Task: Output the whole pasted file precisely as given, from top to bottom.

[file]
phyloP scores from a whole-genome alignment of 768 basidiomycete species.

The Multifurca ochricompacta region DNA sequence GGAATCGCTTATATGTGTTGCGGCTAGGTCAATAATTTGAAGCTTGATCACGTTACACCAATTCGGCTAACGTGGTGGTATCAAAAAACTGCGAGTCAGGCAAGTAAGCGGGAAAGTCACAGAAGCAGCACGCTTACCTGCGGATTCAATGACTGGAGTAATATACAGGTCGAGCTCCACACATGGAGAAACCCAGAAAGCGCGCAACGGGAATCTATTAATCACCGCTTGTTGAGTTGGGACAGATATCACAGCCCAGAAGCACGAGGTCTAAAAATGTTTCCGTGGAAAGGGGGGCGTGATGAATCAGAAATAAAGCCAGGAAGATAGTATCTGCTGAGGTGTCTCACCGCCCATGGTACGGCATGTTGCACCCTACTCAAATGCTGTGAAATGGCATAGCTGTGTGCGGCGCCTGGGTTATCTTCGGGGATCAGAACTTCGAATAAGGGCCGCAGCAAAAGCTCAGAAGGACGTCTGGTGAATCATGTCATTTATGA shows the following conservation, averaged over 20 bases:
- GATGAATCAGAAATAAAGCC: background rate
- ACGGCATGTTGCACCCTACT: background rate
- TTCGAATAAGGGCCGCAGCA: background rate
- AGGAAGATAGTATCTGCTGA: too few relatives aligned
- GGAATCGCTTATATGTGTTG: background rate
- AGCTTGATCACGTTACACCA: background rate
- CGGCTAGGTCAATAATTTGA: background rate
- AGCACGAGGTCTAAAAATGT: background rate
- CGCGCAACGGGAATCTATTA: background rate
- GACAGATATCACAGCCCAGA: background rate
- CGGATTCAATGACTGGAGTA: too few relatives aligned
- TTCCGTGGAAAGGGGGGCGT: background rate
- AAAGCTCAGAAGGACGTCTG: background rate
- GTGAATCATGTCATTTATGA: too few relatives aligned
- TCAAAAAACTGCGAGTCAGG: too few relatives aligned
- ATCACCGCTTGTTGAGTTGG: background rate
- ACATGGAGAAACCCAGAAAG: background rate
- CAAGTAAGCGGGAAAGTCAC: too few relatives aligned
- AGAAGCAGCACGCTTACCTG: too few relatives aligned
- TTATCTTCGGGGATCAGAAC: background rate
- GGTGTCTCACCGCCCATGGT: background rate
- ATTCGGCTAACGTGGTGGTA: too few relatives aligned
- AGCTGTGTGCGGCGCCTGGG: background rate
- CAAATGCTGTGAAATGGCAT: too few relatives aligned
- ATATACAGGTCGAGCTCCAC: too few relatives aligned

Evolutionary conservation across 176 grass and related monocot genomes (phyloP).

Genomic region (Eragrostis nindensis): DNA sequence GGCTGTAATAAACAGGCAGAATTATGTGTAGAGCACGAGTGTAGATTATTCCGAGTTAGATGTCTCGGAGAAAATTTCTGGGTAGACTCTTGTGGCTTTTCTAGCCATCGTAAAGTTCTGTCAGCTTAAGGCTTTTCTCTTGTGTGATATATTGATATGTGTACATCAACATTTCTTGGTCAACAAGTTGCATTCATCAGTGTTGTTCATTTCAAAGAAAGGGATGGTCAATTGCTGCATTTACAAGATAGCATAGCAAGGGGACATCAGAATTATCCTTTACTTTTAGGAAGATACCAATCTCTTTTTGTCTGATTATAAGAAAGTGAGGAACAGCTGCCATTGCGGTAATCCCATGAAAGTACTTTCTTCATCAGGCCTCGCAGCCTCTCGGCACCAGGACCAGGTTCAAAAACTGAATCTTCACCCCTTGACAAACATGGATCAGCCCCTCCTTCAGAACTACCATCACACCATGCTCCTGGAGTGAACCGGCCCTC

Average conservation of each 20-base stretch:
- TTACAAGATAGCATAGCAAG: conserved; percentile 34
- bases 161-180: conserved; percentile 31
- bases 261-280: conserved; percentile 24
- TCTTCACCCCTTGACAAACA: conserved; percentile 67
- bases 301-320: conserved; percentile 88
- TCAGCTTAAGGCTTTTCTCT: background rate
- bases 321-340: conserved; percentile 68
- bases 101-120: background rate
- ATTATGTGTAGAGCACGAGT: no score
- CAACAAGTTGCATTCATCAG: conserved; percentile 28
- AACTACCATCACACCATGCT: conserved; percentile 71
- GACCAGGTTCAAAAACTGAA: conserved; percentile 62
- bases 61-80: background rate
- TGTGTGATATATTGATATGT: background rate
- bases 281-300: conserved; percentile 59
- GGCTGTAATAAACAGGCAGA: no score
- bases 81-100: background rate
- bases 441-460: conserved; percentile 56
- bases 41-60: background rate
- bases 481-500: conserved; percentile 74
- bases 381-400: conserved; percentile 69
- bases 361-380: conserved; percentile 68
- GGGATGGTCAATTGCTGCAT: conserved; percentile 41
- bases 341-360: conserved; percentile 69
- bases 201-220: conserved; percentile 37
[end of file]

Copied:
phyloP scores from a whole-genome alignment of 768 basidiomycete species.

The Multifurca ochricompacta region DNA sequence GGAATCGCTTATATGTGTTGCGGCTAGGTCAATAATTTGAAGCTTGATCACGTTACACCAATTCGGCTAACGTGGTGGTATCAAAAAACTGCGAGTCAGGCAAGTAAGCGGGAAAGTCACAGAAGCAGCACGCTTACCTGCGGATTCAATGACTGGAGTAATATACAGGTCGAGCTCCACACATGGAGAAACCCAGAAAGCGCGCAACGGGAATCTATTAATCACCGCTTGTTGAGTTGGGACAGATATCACAGCCCAGAAGCACGAGGTCTAAAAATGTTTCCGTGGAAAGGGGGGCGTGATGAATCAGAAATAAAGCCAGGAAGATAGTATCTGCTGAGGTGTCTCACCGCCCATGGTACGGCATGTTGCACCCTACTCAAATGCTGTGAAATGGCATAGCTGTGTGCGGCGCCTGGGTTATCTTCGGGGATCAGAACTTCGAATAAGGGCCGCAGCAAAAGCTCAGAAGGACGTCTGGTGAATCATGTCATTTATGA shows the following conservation, averaged over 20 bases:
- GATGAATCAGAAATAAAGCC: background rate
- ACGGCATGTTGCACCCTACT: background rate
- TTCGAATAAGGGCCGCAGCA: background rate
- AGGAAGATAGTATCTGCTGA: too few relatives aligned
- GGAATCGCTTATATGTGTTG: background rate
- AGCTTGATCACGTTACACCA: background rate
- CGGCTAGGTCAATAATTTGA: background rate
- AGCACGAGGTCTAAAAATGT: background rate
- CGCGCAACGGGAATCTATTA: background rate
- GACAGATATCACAGCCCAGA: background rate
- CGGATTCAATGACTGGAGTA: too few relatives aligned
- TTCCGTGGAAAGGGGGGCGT: background rate
- AAAGCTCAGAAGGACGTCTG: background rate
- GTGAATCATGTCATTTATGA: too few relatives aligned
- TCAAAAAACTGCGAGTCAGG: too few relatives aligned
- ATCACCGCTTGTTGAGTTGG: background rate
- ACATGGAGAAACCCAGAAAG: background rate
- CAAGTAAGCGGGAAAGTCAC: too few relatives aligned
- AGAAGCAGCACGCTTACCTG: too few relatives aligned
- TTATCTTCGGGGATCAGAAC: background rate
- GGTGTCTCACCGCCCATGGT: background rate
- ATTCGGCTAACGTGGTGGTA: too few relatives aligned
- AGCTGTGTGCGGCGCCTGGG: background rate
- CAAATGCTGTGAAATGGCAT: too few relatives aligned
- ATATACAGGTCGAGCTCCAC: too few relatives aligned

Evolutionary conservation across 176 grass and related monocot genomes (phyloP).

Genomic region (Eragrostis nindensis): DNA sequence GGCTGTAATAAACAGGCAGAATTATGTGTAGAGCACGAGTGTAGATTATTCCGAGTTAGATGTCTCGGAGAAAATTTCTGGGTAGACTCTTGTGGCTTTTCTAGCCATCGTAAAGTTCTGTCAGCTTAAGGCTTTTCTCTTGTGTGATATATTGATATGTGTACATCAACATTTCTTGGTCAACAAGTTGCATTCATCAGTGTTGTTCATTTCAAAGAAAGGGATGGTCAATTGCTGCATTTACAAGATAGCATAGCAAGGGGACATCAGAATTATCCTTTACTTTTAGGAAGATACCAATCTCTTTTTGTCTGATTATAAGAAAGTGAGGAACAGCTGCCATTGCGGTAATCCCATGAAAGTACTTTCTTCATCAGGCCTCGCAGCCTCTCGGCACCAGGACCAGGTTCAAAAACTGAATCTTCACCCCTTGACAAACATGGATCAGCCCCTCCTTCAGAACTACCATCACACCATGCTCCTGGAGTGAACCGGCCCTC

Average conservation of each 20-base stretch:
- TTACAAGATAGCATAGCAAG: conserved; percentile 34
- bases 161-180: conserved; percentile 31
- bases 261-280: conserved; percentile 24
- TCTTCACCCCTTGACAAACA: conserved; percentile 67
- bases 301-320: conserved; percentile 88
- TCAGCTTAAGGCTTTTCTCT: background rate
- bases 321-340: conserved; percentile 68
- bases 101-120: background rate
- ATTATGTGTAGAGCACGAGT: no score
- CAACAAGTTGCATTCATCAG: conserved; percentile 28
- AACTACCATCACACCATGCT: conserved; percentile 71
- GACCAGGTTCAAAAACTGAA: conserved; percentile 62
- bases 61-80: background rate
- TGTGTGATATATTGATATGT: background rate
- bases 281-300: conserved; percentile 59
- GGCTGTAATAAACAGGCAGA: no score
- bases 81-100: background rate
- bases 441-460: conserved; percentile 56
- bases 41-60: background rate
- bases 481-500: conserved; percentile 74
- bases 381-400: conserved; percentile 69
- bases 361-380: conserved; percentile 68
- GGGATGGTCAATTGCTGCAT: conserved; percentile 41
- bases 341-360: conserved; percentile 69
- bases 201-220: conserved; percentile 37